Today it's the football vs Slash, and seeking shade, it's the last night to sing at the U2 shrine, dance under the explosions of Arcadia, get teleported in Lost Luggage, dance (and sing) at the silent disco, rave it up in the dance village, and chill out in the stone circle.
It's a scorcher! The main stages sparked into life in the sunshine and Rolf Harris started the party.
Many of the campsites began to fill up and the day's entertainment was topped off with Gorillaz and a host of guests including Snoop Dogg, Bobby Womack, and Lou Reed amongst others. Unfortunately Mos Def had to cancel his appearance at West Holts and Femi Kuti was moved back to headline the flag filled stage.
Earlier Snoop Dogg had drawn the biggest crowd of the day, and The Stranglers played the Other Stage for the first time, and said they rather liked it. Frank Turner, Mumford & Sons, and Florence & The Machine also stool to various stages, with Thom Yorke revealed as the surprise guest in The Park (a well kept secret).
We had to. collect our daughter from the newly moved pedestrian gate A which was a hike missing Vampire Weekend and getting caught both in the crowd for Snoop Dog and them - the first time I've experienced crowds like that here for years. The tents camped by the walk way were covered in dust the first time since 2000 I can remember it being so.
Kuti was moved back to headline the flag filled stage. Whilst on the second stage Flaming Lips delivered a lively set and Sasha got the crowd's seems in the air in Glade. The late night music venues proved a popular choice with crowds wandering around agog. Shame the DJ's played such poor tunes, it was the Village Disco who provided the most audible soundtrack for those in the campervan fields.
However it was the other entertainment from a singing Bono puppet in an Irish bar, to blue mermaids, to Bez "DJing" and a wealth of other delights. Elsewhere the greenfields were a more chilled affair of soft glowing lights, more acoustic flavoured tunes, and chai. glowing lights, more acoustic flavoured tunes, and chai with the lovely tranquil pool.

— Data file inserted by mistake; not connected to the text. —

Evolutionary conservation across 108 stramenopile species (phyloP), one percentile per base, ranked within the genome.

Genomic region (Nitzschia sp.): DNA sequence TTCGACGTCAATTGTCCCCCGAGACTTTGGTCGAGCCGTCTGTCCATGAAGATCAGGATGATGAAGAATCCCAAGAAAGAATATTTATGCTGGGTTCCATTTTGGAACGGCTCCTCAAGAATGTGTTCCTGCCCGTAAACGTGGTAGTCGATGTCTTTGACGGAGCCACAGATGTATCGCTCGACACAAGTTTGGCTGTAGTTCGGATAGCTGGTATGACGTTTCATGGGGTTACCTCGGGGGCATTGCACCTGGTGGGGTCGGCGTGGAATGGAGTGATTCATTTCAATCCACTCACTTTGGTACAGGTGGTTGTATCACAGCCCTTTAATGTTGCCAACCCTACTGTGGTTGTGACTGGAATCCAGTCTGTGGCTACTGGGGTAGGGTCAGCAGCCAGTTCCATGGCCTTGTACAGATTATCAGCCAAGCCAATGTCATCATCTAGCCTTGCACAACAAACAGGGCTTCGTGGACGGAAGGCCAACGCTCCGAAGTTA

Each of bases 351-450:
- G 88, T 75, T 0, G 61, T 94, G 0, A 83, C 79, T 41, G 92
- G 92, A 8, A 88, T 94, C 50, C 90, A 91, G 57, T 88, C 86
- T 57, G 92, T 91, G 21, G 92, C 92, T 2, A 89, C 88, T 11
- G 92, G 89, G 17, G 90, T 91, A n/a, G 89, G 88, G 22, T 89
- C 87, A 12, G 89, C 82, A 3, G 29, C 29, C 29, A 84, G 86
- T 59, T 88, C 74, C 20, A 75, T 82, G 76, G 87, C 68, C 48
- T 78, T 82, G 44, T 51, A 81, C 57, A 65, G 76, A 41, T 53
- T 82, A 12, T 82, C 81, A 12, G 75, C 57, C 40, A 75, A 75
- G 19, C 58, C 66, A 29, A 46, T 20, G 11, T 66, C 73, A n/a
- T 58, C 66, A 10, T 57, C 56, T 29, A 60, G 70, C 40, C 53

The Common too had a nice feel with large white birds and old school whole log split standing fires. Having seen the lanes of Shangri La before I was able to make a good exploration before it started to get packed around 2am.
Favourite act today was Sasha, and both of Hobo Jones and the Junkyard Dogs appearances book ending performances in the Scaling Field.
Still not seen the Tor lit at night.
Conditions were near perfect in front of the main Pyramid stage for the eFestivals World Cup football match which raised over £8000 for WaterAid. With the crowds entertained by Hobo Jones and the Junkyard Dogs and an Endorse It In Dorset supergroup before watching a closely fought game where England took the honours winning 6-4. The game was even watched by WaterAid presidentPrince Charles from the stage. Unfortunately post match entertainers Supernova had to cut their set short as the Festival chose that moment to test the speaker array with blast of Gorillaz. After letting one goal in between my legs and getting the wrong side of a poor refereeing decision, I subbed myself only for them to score again during the change over.
Following the match the warm evening and an invigorating performance by Scott Mckewan alongside L's improving ankle meant we were able to enjoy music in the small stages like Nik Turner, 3 Daft Monkeys and Kissmet, before returning to the Bourbon Stage for Ainsley Poster. With most people now on site the new late night areas look awesome, there's a monorail stuck in the side of a 5 or 6 story building and Arcadia has grown arms, we were tantalised with incredibly designed new areas still hastily being constructed. A sizeable crowd gathered in the sacred space to watch the sunrise under a full moon. The only depressing thing was the palls of acrid plastic smoke from large fires in West Holts the first time I've seen that amongst the fluttering flags.
Today sees Rolf Harris open the main stage in the sunshine, with Gorillaz closing the main stage with a host of special guests. Talking of which Worthy fm are hinting this morning that special guests playing sets on site are Lou Reed, and Biffy Clyro. Festival goers will have to wait and see if they're right.
Today also sees the arrival of our teenage daughter, as she finally gets a short break from her exams.
For many we discover the first experience of Glastonbury was being stuck in long queues in the hot sun for hours at the pedestrian gate entrances with no water some even miss the game.
Even at the campervan fields we took an hour to get in, traffic around the perimeter holding us up.